Examination of ex-vivo lung perfusion in porcine model

Change log
Roman, Marius Andrei 

Lung transplantation is a lifesaving therapeutic option for a variety of endstage cardiopulmonary conditions. There is a critical mismatch between the availability of suitable lungs and the number of patients awaiting a lung transplant. Ex-vivo lung perfusion (EVLP) is an established technique that may potentially allow more donor lungs to be reconditioned and provide waiting list patients with a better opportunity for transplantation. During EVLP, lungs are connected to a circuit similar to a cardiopulmonary bypass circuit and are perfused and ventilated under normothaermic conditions. In this thesis I have validated a donor after circulatory death (DCD) large animal model, by using porcine lungs initially from local abattoirs followed by change to a more suitable lungs source. As part of the experimental validation, I have shown that there is an initial bacterial load within the perfusate prior starting EVLP, which improved or disappeared during the procedure. I have characterised the perfusate solution and have demonstrated equivalence of alternative perfusate solutions to the current best practice; I have described the inflammatory profiles of the lungs and studied the impact of novel drug and cell therapies on these lungs. In the first phase I have compared cellular and acellular solutions currently used in practice, aiding in the decision of which solution would be most appropriate for my subsequent experiments. By comparing physiological, immunological, ultrastructural parameters, I have found improved but comparable trends in the blood-based solutions. Due to the cost effectiveness and physiological effects on lungs, I have decided to use the Papworth blood-based perfusate out of the three compared solutions. Lung inflammation and rejection processes are interlinked during lung transplantation. In order to characterise the occurring inflammatory processes, I have quantified the cytokine profile in the airway and perfusate; determined the leukocytes trapped in the leukocyte filters and present in the airway. By excluding the leukocyte filters at an earlier time point than the normal use, I have measured reduced levels of lnterleukin-8 and demonstrated that a shorter period use is enough to achieve the intended benefits of these filters while avoiding the deleterious effects. EVLP offers the opportunity to recognise and recondition injured lungs. I have used this quality to develop a one lung and a lobar warm ischaemic injury model, based on the initial DCD model. Apelin is a vasoactive peptide, with previously described roles in angiogenes.is and vasodilatation through the eNOS pathway. I have investigated the modulatory effects of Apelin in the model of one lung injured by warm ischaemia. While this model produced sufficient injury, the vasodilator effects were minimal. In continuation to the reconditioning novel therapies, I have performed a transit and engraftment study of blood human derived endothelial cells. These cells were isolated and cultured in vitro previously, with potential to engraft and promote angiogenesis. I have demonstrated that injured lung lobes treated with these cells showed lower extravascular lung water and decreased warm ischaemic lung injury when compared to the injured lung without cell therapy. In conclusion, I have demonstrated that my porcine model of EVLP is a robust and promising technique that enables the assessment of lungs ex-vivo and may provide a platform for innovative therapeutic strategies.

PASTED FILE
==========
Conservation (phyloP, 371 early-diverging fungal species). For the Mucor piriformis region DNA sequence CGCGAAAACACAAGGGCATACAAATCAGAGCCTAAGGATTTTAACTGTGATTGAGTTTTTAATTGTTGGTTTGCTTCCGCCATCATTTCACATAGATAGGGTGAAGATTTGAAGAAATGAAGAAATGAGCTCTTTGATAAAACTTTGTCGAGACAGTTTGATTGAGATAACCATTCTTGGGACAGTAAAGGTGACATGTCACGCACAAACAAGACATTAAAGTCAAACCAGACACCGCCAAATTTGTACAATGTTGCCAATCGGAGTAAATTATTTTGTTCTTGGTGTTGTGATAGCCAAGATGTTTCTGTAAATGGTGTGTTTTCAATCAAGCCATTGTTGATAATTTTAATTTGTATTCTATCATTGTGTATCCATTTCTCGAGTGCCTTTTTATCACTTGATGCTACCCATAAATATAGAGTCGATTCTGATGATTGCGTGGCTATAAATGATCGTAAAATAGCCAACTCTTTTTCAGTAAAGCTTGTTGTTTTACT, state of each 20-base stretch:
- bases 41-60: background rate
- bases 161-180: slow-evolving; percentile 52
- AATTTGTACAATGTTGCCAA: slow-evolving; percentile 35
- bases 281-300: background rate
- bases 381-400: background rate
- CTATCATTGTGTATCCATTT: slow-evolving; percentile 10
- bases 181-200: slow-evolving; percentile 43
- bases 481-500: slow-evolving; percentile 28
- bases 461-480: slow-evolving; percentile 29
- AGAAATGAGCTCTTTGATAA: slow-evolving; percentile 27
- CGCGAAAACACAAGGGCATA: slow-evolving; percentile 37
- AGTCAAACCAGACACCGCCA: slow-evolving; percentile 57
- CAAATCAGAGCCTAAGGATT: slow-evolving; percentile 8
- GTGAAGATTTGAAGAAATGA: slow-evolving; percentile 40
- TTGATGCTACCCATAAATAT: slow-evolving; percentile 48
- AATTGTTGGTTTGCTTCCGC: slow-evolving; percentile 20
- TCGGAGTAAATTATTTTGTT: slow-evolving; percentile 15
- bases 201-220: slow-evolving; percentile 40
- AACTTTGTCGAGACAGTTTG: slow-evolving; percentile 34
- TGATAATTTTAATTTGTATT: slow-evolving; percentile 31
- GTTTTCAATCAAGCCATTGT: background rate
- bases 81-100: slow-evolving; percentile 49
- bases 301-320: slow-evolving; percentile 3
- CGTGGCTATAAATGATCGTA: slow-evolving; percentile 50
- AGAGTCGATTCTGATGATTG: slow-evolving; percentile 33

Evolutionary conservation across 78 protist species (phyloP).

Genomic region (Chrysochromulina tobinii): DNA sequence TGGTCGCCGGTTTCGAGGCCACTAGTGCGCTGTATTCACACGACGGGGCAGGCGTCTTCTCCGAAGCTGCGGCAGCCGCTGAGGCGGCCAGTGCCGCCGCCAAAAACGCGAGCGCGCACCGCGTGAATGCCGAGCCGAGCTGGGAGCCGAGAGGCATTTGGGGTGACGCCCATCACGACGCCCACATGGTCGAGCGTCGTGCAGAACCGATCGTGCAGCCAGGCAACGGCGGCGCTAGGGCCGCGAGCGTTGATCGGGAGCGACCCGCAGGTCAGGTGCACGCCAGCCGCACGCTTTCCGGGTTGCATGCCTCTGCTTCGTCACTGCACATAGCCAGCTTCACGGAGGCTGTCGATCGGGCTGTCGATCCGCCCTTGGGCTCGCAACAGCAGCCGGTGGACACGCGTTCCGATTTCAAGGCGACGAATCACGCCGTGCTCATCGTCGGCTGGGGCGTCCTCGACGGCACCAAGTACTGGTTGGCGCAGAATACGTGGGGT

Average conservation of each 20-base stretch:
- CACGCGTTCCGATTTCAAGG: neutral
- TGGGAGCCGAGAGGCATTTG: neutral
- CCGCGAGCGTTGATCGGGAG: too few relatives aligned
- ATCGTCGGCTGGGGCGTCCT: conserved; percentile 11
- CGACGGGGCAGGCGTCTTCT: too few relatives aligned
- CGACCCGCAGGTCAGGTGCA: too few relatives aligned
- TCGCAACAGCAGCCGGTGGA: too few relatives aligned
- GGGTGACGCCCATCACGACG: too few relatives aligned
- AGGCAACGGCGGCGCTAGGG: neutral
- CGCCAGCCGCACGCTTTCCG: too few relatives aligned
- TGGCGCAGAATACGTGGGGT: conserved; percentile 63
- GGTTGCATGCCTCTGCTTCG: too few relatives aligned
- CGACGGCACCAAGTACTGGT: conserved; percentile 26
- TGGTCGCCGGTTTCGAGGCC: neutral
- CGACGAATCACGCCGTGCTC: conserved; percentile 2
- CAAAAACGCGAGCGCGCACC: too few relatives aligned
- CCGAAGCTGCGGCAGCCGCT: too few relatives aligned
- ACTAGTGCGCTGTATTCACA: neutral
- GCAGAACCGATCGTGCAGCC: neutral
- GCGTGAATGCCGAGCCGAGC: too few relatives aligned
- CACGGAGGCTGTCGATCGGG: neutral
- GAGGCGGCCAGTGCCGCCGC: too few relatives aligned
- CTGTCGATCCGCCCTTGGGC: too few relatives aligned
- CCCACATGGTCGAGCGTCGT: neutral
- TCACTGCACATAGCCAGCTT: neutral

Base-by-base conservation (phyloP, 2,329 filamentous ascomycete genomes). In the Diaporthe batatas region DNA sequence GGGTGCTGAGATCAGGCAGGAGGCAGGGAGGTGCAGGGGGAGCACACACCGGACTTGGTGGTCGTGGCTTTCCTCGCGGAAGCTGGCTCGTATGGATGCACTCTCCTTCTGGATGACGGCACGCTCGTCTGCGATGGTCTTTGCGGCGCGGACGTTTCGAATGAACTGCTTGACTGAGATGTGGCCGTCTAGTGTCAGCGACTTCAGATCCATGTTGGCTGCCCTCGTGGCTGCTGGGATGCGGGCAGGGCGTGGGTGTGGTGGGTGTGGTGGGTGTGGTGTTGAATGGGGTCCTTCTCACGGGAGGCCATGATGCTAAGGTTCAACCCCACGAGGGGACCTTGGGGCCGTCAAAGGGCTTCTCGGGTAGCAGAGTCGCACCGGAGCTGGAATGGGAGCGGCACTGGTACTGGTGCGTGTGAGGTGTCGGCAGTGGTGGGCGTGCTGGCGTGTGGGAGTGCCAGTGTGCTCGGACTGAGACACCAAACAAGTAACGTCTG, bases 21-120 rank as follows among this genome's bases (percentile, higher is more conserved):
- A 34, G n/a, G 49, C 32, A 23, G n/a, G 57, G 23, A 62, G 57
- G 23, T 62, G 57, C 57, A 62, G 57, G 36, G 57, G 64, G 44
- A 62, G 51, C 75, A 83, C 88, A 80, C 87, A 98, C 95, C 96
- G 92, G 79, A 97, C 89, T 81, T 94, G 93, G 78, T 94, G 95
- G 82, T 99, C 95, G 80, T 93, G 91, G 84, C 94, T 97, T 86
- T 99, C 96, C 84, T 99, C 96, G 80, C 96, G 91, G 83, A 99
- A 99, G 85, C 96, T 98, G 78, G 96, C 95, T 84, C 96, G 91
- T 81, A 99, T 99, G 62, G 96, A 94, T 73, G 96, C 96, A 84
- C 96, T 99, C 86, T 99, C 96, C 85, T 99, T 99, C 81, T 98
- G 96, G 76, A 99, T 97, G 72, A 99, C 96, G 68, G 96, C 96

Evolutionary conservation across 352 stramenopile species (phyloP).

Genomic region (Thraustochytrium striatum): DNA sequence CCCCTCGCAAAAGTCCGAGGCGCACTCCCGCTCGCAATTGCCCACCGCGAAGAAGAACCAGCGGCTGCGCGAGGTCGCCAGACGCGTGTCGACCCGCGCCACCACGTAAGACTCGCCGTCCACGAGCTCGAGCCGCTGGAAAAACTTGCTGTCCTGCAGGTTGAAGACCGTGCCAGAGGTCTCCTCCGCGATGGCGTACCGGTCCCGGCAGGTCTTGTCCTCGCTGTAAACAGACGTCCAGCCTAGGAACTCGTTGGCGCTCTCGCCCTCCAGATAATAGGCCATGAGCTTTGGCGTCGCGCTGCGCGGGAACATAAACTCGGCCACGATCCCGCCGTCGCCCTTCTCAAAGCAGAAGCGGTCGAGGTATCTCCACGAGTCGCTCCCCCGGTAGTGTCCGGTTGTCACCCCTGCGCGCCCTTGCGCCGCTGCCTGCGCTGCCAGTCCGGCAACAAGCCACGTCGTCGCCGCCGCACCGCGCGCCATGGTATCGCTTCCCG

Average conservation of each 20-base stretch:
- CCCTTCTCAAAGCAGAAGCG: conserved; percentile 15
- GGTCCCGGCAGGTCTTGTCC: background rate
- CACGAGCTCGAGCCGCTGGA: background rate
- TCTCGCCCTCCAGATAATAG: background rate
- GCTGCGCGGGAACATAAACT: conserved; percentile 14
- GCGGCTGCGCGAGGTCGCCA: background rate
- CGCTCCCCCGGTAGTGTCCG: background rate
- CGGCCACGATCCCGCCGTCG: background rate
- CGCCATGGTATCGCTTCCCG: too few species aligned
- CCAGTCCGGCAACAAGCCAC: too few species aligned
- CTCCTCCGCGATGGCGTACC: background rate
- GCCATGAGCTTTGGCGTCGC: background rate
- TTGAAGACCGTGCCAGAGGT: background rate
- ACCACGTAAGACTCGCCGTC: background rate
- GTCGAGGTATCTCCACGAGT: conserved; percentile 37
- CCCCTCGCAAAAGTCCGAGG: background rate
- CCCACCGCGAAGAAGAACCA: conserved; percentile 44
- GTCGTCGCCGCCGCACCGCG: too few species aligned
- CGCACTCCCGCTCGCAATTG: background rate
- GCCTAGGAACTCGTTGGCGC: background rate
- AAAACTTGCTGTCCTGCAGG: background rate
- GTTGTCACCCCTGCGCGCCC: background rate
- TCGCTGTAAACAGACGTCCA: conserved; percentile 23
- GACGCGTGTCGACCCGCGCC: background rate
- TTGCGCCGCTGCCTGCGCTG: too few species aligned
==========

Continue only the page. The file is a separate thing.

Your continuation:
Doctor of Medicine (MD)
Awarding Institution
University of Cambridge
Digitisation of this thesis was sponsored by Arcadia Fund, a charitable fund of Lisbet Rausing and Peter Baldwin.